Researchers from the U.S. Geological Survey and the National Oceanic and Atmospheric Administration reported Thursday that sightings of the massive Asian tiger shrimp, which can eat their smaller cousins, were 10 times higher in 2011 than in 2010.
“And they are probably even more prevalent than reports suggest, because the more fisherman and other locals become accustomed to seeing them, the less likely they are to report them,” said Pam Fuller, a USGS biologist.
The shrimp, which can grow to 13 inches long, are native to Asian and Australian waters and have been reported in coastal waters from North Carolina to Texas.
They can be consumed by humans.
“They’re supposed to be very good. But they can get very large, sorta like lobsters,” Fuller said.
While they may make good eatin’ for people, it’s the eating the giant shrimp do themselves that worries scientists.
“Are they competing with or preying on native shrimp,” Fuller asked. “It’s also very disease-prone.”
To try to get those answers, government scientists are launching a special research project on the creatures.
“The Asian tiger shrimp represents yet another potential marine invader capable of altering fragile marine ecosystems,” NOAA marine ecologist James Morris said in a statement. “Our efforts will include assessments of the biology and ecology of this non-native species and attempts to predict impacts to economically and ecologically important species of the Atlantic and Gulf of Mexico.”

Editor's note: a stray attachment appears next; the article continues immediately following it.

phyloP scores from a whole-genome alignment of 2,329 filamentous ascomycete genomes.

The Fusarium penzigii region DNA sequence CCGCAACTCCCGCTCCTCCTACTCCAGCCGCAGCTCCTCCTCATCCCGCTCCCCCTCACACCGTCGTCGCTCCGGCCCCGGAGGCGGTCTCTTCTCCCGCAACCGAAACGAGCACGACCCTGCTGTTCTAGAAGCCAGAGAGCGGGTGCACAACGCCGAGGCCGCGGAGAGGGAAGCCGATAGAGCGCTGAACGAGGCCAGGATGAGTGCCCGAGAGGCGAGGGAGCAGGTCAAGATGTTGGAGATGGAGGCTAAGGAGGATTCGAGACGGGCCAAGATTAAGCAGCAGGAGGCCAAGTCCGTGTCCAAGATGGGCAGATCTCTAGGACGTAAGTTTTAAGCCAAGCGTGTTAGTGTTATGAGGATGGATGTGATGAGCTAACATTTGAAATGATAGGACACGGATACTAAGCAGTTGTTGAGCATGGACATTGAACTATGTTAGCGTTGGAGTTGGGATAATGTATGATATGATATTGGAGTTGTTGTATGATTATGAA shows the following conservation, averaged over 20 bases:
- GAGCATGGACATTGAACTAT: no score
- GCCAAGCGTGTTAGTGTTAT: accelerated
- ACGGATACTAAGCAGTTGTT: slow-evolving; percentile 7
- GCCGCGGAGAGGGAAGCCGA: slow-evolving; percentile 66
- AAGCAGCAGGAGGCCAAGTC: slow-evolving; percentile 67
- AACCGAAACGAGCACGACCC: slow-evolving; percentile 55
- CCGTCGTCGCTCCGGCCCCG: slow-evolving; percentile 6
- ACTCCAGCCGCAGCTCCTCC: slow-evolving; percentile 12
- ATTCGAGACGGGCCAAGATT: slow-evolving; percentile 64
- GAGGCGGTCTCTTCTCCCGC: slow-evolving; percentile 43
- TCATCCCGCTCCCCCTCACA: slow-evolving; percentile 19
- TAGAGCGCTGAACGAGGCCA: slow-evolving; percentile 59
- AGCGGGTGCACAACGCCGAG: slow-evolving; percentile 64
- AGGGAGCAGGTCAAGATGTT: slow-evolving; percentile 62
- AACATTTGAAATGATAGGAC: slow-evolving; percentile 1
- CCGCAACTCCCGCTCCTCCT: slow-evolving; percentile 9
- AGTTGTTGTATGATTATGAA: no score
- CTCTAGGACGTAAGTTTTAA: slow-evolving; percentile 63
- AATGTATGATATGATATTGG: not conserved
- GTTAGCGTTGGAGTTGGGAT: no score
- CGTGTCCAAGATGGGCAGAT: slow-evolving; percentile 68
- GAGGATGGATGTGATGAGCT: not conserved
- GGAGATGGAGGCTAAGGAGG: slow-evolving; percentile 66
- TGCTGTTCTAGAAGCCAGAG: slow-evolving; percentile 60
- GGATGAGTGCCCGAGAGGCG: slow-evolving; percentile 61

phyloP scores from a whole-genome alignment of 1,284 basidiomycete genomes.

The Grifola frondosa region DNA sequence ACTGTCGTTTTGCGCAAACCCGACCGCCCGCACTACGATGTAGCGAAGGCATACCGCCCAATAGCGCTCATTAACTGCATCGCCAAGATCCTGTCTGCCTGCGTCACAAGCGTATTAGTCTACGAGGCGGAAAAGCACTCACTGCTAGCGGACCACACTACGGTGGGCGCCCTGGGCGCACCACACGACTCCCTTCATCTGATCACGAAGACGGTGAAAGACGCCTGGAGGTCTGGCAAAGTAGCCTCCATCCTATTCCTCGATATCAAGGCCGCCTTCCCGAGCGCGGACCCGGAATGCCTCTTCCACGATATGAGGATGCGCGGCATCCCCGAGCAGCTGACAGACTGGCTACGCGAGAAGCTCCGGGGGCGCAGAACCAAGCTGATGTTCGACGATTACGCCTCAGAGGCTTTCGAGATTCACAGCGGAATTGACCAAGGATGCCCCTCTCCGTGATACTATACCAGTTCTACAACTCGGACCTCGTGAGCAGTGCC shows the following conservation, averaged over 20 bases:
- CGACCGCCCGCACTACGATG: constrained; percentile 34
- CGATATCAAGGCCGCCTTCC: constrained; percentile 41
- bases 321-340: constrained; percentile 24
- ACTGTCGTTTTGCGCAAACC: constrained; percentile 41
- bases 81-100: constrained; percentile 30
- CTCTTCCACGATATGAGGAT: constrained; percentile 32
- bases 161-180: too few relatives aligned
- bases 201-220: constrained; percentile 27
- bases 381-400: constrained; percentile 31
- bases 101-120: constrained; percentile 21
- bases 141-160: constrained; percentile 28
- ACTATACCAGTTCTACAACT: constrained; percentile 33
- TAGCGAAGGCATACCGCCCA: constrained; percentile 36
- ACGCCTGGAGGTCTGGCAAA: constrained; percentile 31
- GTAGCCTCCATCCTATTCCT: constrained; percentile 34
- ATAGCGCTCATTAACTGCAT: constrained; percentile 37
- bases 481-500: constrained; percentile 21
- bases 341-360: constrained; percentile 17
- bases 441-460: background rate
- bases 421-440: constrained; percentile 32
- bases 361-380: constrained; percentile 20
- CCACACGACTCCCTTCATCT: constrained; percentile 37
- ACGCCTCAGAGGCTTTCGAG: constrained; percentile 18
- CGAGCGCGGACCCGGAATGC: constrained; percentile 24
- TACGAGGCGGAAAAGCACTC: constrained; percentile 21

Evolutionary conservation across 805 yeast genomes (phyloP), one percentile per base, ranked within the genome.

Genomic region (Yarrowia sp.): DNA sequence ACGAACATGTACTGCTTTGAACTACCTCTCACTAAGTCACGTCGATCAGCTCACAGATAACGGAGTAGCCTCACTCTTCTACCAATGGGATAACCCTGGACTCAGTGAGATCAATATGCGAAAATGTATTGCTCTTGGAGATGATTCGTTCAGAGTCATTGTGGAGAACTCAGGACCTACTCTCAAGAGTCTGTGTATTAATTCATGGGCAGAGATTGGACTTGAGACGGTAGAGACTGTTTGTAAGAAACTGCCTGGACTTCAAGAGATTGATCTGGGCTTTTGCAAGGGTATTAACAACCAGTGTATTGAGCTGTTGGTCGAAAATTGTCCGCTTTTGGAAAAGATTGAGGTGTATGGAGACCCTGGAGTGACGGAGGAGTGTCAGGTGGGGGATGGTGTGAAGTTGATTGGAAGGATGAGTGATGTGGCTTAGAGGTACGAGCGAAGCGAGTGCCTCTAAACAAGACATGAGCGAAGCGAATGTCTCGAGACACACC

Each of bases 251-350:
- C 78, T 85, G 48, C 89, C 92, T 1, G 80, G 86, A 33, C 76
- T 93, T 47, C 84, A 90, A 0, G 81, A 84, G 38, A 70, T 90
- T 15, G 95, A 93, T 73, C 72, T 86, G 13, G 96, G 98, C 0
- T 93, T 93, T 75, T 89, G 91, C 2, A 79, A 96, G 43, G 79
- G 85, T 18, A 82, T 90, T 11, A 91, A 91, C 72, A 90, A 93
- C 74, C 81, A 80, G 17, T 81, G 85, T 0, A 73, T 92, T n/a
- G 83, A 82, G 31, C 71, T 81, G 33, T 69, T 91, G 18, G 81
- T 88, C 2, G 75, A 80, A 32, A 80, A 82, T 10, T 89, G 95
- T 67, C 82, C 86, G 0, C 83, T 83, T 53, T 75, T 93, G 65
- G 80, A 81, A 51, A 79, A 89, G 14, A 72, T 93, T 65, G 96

Scientists are uncertain how many of the giant shrimp are in U.S. waters.
In 1998, about 2,000 of the creatures were accidentally released from an aquaculture facility in South Carolina. Three hundred of those were recovered from waters off South Carolina, Georgia and Florida within three months.
Farming of the giant shrimp ended in the United States, but they were caught again off Alabama, North Carolina, Louisiana and Florida.
Five were caught off Texas last year, according to Tony Reisinger, country extension agent for the Texas Sea Grant Extension Service.
Scientists don’t know if there is a breeding population in U.S. waters. Tiger shrimp females can lay 50,000 to a million eggs, which hatch within 24 hours. Or the shrimp may be carried here by currents or in ballast tanks of marine vessels.
The latest study will look at the DNA of collected specimens.
“We’re going to start by searching for subtle differences in the DNA of Asian tiger shrimp found here — outside their native range — to see if we can learn more about how they got here,” USGS geneticist Margaret Hunter said in a statement. “If we find differences, the next step will be to fine-tune the analysis to determine whether they are breeding here, have multiple populations, or are carried in from outside areas.”